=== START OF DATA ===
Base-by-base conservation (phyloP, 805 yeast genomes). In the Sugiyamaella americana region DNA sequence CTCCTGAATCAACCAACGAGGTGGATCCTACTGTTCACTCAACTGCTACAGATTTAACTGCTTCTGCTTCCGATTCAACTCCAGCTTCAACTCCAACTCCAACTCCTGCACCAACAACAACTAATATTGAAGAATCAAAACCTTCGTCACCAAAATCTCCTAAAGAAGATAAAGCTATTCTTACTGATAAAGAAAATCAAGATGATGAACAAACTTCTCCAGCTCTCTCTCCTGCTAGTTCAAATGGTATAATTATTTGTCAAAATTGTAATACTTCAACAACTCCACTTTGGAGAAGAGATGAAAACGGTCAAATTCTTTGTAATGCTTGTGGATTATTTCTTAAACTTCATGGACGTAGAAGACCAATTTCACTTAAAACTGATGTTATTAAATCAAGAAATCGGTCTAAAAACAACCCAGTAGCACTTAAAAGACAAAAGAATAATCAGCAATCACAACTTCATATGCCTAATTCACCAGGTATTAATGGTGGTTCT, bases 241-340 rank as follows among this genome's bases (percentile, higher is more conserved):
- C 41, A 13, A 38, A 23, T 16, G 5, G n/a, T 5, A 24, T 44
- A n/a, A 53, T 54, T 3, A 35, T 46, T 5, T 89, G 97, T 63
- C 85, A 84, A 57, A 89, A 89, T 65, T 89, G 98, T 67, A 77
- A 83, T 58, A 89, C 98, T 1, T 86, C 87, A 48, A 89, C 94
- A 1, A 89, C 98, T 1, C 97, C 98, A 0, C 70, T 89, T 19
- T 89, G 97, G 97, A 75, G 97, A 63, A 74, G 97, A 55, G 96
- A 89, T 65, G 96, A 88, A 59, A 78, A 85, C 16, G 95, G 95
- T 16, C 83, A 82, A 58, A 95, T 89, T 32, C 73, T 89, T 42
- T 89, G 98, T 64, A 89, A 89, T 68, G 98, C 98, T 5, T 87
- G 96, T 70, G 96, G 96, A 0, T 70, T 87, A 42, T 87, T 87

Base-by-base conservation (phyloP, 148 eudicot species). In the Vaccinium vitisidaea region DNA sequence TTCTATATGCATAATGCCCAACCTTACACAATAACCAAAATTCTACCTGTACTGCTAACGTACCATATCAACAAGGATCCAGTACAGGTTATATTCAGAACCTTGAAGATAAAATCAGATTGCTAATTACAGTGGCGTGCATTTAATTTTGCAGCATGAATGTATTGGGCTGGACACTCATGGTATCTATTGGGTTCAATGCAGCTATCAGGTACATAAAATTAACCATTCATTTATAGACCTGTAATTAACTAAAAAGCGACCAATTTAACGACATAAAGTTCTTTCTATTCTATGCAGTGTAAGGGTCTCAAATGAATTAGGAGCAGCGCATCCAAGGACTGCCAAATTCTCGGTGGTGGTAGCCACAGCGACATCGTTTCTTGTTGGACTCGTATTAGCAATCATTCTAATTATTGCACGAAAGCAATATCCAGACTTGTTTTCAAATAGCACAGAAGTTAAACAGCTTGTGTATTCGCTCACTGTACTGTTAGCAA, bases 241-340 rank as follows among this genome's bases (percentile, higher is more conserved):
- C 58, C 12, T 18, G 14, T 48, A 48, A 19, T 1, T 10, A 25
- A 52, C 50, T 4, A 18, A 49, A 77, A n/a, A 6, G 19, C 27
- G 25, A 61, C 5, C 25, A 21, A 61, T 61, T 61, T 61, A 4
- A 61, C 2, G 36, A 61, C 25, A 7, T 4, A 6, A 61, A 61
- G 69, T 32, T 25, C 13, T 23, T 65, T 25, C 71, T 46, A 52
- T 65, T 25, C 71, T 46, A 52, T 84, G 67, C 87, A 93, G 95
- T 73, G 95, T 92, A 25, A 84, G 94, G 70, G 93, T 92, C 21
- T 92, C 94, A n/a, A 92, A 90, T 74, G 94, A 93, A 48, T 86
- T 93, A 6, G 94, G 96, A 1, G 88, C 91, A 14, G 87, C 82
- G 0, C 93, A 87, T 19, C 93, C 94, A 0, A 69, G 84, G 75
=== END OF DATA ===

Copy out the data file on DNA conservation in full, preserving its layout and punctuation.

Base-by-base conservation (phyloP, 805 yeast genomes). In the Sugiyamaella americana region DNA sequence CTCCTGAATCAACCAACGAGGTGGATCCTACTGTTCACTCAACTGCTACAGATTTAACTGCTTCTGCTTCCGATTCAACTCCAGCTTCAACTCCAACTCCAACTCCTGCACCAACAACAACTAATATTGAAGAATCAAAACCTTCGTCACCAAAATCTCCTAAAGAAGATAAAGCTATTCTTACTGATAAAGAAAATCAAGATGATGAACAAACTTCTCCAGCTCTCTCTCCTGCTAGTTCAAATGGTATAATTATTTGTCAAAATTGTAATACTTCAACAACTCCACTTTGGAGAAGAGATGAAAACGGTCAAATTCTTTGTAATGCTTGTGGATTATTTCTTAAACTTCATGGACGTAGAAGACCAATTTCACTTAAAACTGATGTTATTAAATCAAGAAATCGGTCTAAAAACAACCCAGTAGCACTTAAAAGACAAAAGAATAATCAGCAATCACAACTTCATATGCCTAATTCACCAGGTATTAATGGTGGTTCT, bases 241-340 rank as follows among this genome's bases (percentile, higher is more conserved):
- C 41, A 13, A 38, A 23, T 16, G 5, G n/a, T 5, A 24, T 44
- A n/a, A 53, T 54, T 3, A 35, T 46, T 5, T 89, G 97, T 63
- C 85, A 84, A 57, A 89, A 89, T 65, T 89, G 98, T 67, A 77
- A 83, T 58, A 89, C 98, T 1, T 86, C 87, A 48, A 89, C 94
- A 1, A 89, C 98, T 1, C 97, C 98, A 0, C 70, T 89, T 19
- T 89, G 97, G 97, A 75, G 97, A 63, A 74, G 97, A 55, G 96
- A 89, T 65, G 96, A 88, A 59, A 78, A 85, C 16, G 95, G 95
- T 16, C 83, A 82, A 58, A 95, T 89, T 32, C 73, T 89, T 42
- T 89, G 98, T 64, A 89, A 89, T 68, G 98, C 98, T 5, T 87
- G 96, T 70, G 96, G 96, A 0, T 70, T 87, A 42, T 87, T 87

Base-by-base conservation (phyloP, 148 eudicot species). In the Vaccinium vitisidaea region DNA sequence TTCTATATGCATAATGCCCAACCTTACACAATAACCAAAATTCTACCTGTACTGCTAACGTACCATATCAACAAGGATCCAGTACAGGTTATATTCAGAACCTTGAAGATAAAATCAGATTGCTAATTACAGTGGCGTGCATTTAATTTTGCAGCATGAATGTATTGGGCTGGACACTCATGGTATCTATTGGGTTCAATGCAGCTATCAGGTACATAAAATTAACCATTCATTTATAGACCTGTAATTAACTAAAAAGCGACCAATTTAACGACATAAAGTTCTTTCTATTCTATGCAGTGTAAGGGTCTCAAATGAATTAGGAGCAGCGCATCCAAGGACTGCCAAATTCTCGGTGGTGGTAGCCACAGCGACATCGTTTCTTGTTGGACTCGTATTAGCAATCATTCTAATTATTGCACGAAAGCAATATCCAGACTTGTTTTCAAATAGCACAGAAGTTAAACAGCTTGTGTATTCGCTCACTGTACTGTTAGCAA, bases 241-340 rank as follows among this genome's bases (percentile, higher is more conserved):
- C 58, C 12, T 18, G 14, T 48, A 48, A 19, T 1, T 10, A 25
- A 52, C 50, T 4, A 18, A 49, A 77, A n/a, A 6, G 19, C 27
- G 25, A 61, C 5, C 25, A 21, A 61, T 61, T 61, T 61, A 4
- A 61, C 2, G 36, A 61, C 25, A 7, T 4, A 6, A 61, A 61
- G 69, T 32, T 25, C 13, T 23, T 65, T 25, C 71, T 46, A 52
- T 65, T 25, C 71, T 46, A 52, T 84, G 67, C 87, A 93, G 95
- T 73, G 95, T 92, A 25, A 84, G 94, G 70, G 93, T 92, C 21
- T 92, C 94, A n/a, A 92, A 90, T 74, G 94, A 93, A 48, T 86
- T 93, A 6, G 94, G 96, A 1, G 88, C 91, A 14, G 87, C 82
- G 0, C 93, A 87, T 19, C 93, C 94, A 0, A 69, G 84, G 75